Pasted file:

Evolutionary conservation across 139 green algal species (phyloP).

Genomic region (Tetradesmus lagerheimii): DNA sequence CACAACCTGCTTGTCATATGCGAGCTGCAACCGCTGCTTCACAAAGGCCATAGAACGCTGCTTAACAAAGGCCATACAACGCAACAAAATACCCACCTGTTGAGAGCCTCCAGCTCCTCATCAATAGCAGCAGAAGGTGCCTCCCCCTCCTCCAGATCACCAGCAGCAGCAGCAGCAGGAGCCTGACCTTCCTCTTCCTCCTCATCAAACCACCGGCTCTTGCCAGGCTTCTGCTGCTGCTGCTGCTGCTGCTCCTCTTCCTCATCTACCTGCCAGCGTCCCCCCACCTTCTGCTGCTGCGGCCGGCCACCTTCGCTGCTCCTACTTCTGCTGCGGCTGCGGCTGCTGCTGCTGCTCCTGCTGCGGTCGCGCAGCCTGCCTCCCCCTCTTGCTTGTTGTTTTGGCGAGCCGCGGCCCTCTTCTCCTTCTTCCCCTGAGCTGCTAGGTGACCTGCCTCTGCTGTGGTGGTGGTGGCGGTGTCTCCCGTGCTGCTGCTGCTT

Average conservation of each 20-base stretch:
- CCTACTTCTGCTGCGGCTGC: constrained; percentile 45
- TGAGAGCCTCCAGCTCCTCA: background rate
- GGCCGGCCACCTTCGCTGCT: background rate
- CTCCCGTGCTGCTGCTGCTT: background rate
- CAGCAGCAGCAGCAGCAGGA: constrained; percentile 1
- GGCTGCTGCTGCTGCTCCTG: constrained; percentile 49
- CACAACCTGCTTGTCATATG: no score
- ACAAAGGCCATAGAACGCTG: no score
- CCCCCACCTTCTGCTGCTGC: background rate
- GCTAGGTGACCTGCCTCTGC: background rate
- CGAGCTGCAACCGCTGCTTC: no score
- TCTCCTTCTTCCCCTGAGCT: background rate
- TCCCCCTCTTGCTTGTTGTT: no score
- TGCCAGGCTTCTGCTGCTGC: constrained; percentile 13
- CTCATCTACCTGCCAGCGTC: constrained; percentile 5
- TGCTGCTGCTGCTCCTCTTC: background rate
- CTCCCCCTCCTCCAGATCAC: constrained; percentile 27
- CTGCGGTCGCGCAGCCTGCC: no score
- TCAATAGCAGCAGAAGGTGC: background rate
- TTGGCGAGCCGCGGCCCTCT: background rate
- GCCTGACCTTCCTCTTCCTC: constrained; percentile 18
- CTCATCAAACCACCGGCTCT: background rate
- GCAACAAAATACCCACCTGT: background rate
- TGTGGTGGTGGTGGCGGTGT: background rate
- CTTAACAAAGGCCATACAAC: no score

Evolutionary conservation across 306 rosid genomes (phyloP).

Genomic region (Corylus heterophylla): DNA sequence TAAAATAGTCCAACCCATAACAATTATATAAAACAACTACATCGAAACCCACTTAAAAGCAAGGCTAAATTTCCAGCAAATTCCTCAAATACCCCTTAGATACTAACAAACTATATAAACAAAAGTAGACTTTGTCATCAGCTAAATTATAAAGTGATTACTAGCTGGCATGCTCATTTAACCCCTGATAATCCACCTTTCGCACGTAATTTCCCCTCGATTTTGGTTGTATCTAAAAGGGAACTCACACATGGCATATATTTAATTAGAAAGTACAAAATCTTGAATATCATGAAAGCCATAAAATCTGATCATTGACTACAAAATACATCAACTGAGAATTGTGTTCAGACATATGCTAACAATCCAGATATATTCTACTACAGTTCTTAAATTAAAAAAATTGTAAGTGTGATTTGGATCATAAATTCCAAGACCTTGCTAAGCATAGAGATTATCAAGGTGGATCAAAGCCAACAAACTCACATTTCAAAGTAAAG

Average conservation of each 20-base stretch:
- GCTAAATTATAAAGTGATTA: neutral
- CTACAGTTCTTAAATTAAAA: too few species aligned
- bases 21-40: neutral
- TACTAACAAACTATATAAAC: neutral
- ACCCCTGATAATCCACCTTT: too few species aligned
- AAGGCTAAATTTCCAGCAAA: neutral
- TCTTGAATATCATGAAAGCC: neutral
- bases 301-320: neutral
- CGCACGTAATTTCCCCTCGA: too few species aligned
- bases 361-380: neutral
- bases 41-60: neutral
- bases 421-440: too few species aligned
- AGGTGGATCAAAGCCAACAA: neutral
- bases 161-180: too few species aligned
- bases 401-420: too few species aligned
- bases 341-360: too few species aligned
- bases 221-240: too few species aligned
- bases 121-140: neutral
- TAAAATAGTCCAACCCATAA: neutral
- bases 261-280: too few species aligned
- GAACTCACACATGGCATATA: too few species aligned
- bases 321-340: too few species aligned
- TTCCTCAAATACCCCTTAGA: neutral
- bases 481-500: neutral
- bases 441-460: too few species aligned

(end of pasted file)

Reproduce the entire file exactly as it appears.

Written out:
Evolutionary conservation across 139 green algal species (phyloP).

Genomic region (Tetradesmus lagerheimii): DNA sequence CACAACCTGCTTGTCATATGCGAGCTGCAACCGCTGCTTCACAAAGGCCATAGAACGCTGCTTAACAAAGGCCATACAACGCAACAAAATACCCACCTGTTGAGAGCCTCCAGCTCCTCATCAATAGCAGCAGAAGGTGCCTCCCCCTCCTCCAGATCACCAGCAGCAGCAGCAGCAGGAGCCTGACCTTCCTCTTCCTCCTCATCAAACCACCGGCTCTTGCCAGGCTTCTGCTGCTGCTGCTGCTGCTGCTCCTCTTCCTCATCTACCTGCCAGCGTCCCCCCACCTTCTGCTGCTGCGGCCGGCCACCTTCGCTGCTCCTACTTCTGCTGCGGCTGCGGCTGCTGCTGCTGCTCCTGCTGCGGTCGCGCAGCCTGCCTCCCCCTCTTGCTTGTTGTTTTGGCGAGCCGCGGCCCTCTTCTCCTTCTTCCCCTGAGCTGCTAGGTGACCTGCCTCTGCTGTGGTGGTGGTGGCGGTGTCTCCCGTGCTGCTGCTGCTT

Average conservation of each 20-base stretch:
- CCTACTTCTGCTGCGGCTGC: constrained; percentile 45
- TGAGAGCCTCCAGCTCCTCA: background rate
- GGCCGGCCACCTTCGCTGCT: background rate
- CTCCCGTGCTGCTGCTGCTT: background rate
- CAGCAGCAGCAGCAGCAGGA: constrained; percentile 1
- GGCTGCTGCTGCTGCTCCTG: constrained; percentile 49
- CACAACCTGCTTGTCATATG: no score
- ACAAAGGCCATAGAACGCTG: no score
- CCCCCACCTTCTGCTGCTGC: background rate
- GCTAGGTGACCTGCCTCTGC: background rate
- CGAGCTGCAACCGCTGCTTC: no score
- TCTCCTTCTTCCCCTGAGCT: background rate
- TCCCCCTCTTGCTTGTTGTT: no score
- TGCCAGGCTTCTGCTGCTGC: constrained; percentile 13
- CTCATCTACCTGCCAGCGTC: constrained; percentile 5
- TGCTGCTGCTGCTCCTCTTC: background rate
- CTCCCCCTCCTCCAGATCAC: constrained; percentile 27
- CTGCGGTCGCGCAGCCTGCC: no score
- TCAATAGCAGCAGAAGGTGC: background rate
- TTGGCGAGCCGCGGCCCTCT: background rate
- GCCTGACCTTCCTCTTCCTC: constrained; percentile 18
- CTCATCAAACCACCGGCTCT: background rate
- GCAACAAAATACCCACCTGT: background rate
- TGTGGTGGTGGTGGCGGTGT: background rate
- CTTAACAAAGGCCATACAAC: no score

Evolutionary conservation across 306 rosid genomes (phyloP).

Genomic region (Corylus heterophylla): DNA sequence TAAAATAGTCCAACCCATAACAATTATATAAAACAACTACATCGAAACCCACTTAAAAGCAAGGCTAAATTTCCAGCAAATTCCTCAAATACCCCTTAGATACTAACAAACTATATAAACAAAAGTAGACTTTGTCATCAGCTAAATTATAAAGTGATTACTAGCTGGCATGCTCATTTAACCCCTGATAATCCACCTTTCGCACGTAATTTCCCCTCGATTTTGGTTGTATCTAAAAGGGAACTCACACATGGCATATATTTAATTAGAAAGTACAAAATCTTGAATATCATGAAAGCCATAAAATCTGATCATTGACTACAAAATACATCAACTGAGAATTGTGTTCAGACATATGCTAACAATCCAGATATATTCTACTACAGTTCTTAAATTAAAAAAATTGTAAGTGTGATTTGGATCATAAATTCCAAGACCTTGCTAAGCATAGAGATTATCAAGGTGGATCAAAGCCAACAAACTCACATTTCAAAGTAAAG

Average conservation of each 20-base stretch:
- GCTAAATTATAAAGTGATTA: neutral
- CTACAGTTCTTAAATTAAAA: too few species aligned
- bases 21-40: neutral
- TACTAACAAACTATATAAAC: neutral
- ACCCCTGATAATCCACCTTT: too few species aligned
- AAGGCTAAATTTCCAGCAAA: neutral
- TCTTGAATATCATGAAAGCC: neutral
- bases 301-320: neutral
- CGCACGTAATTTCCCCTCGA: too few species aligned
- bases 361-380: neutral
- bases 41-60: neutral
- bases 421-440: too few species aligned
- AGGTGGATCAAAGCCAACAA: neutral
- bases 161-180: too few species aligned
- bases 401-420: too few species aligned
- bases 341-360: too few species aligned
- bases 221-240: too few species aligned
- bases 121-140: neutral
- TAAAATAGTCCAACCCATAA: neutral
- bases 261-280: too few species aligned
- GAACTCACACATGGCATATA: too few species aligned
- bases 321-340: too few species aligned
- TTCCTCAAATACCCCTTAGA: neutral
- bases 481-500: neutral
- bases 441-460: too few species aligned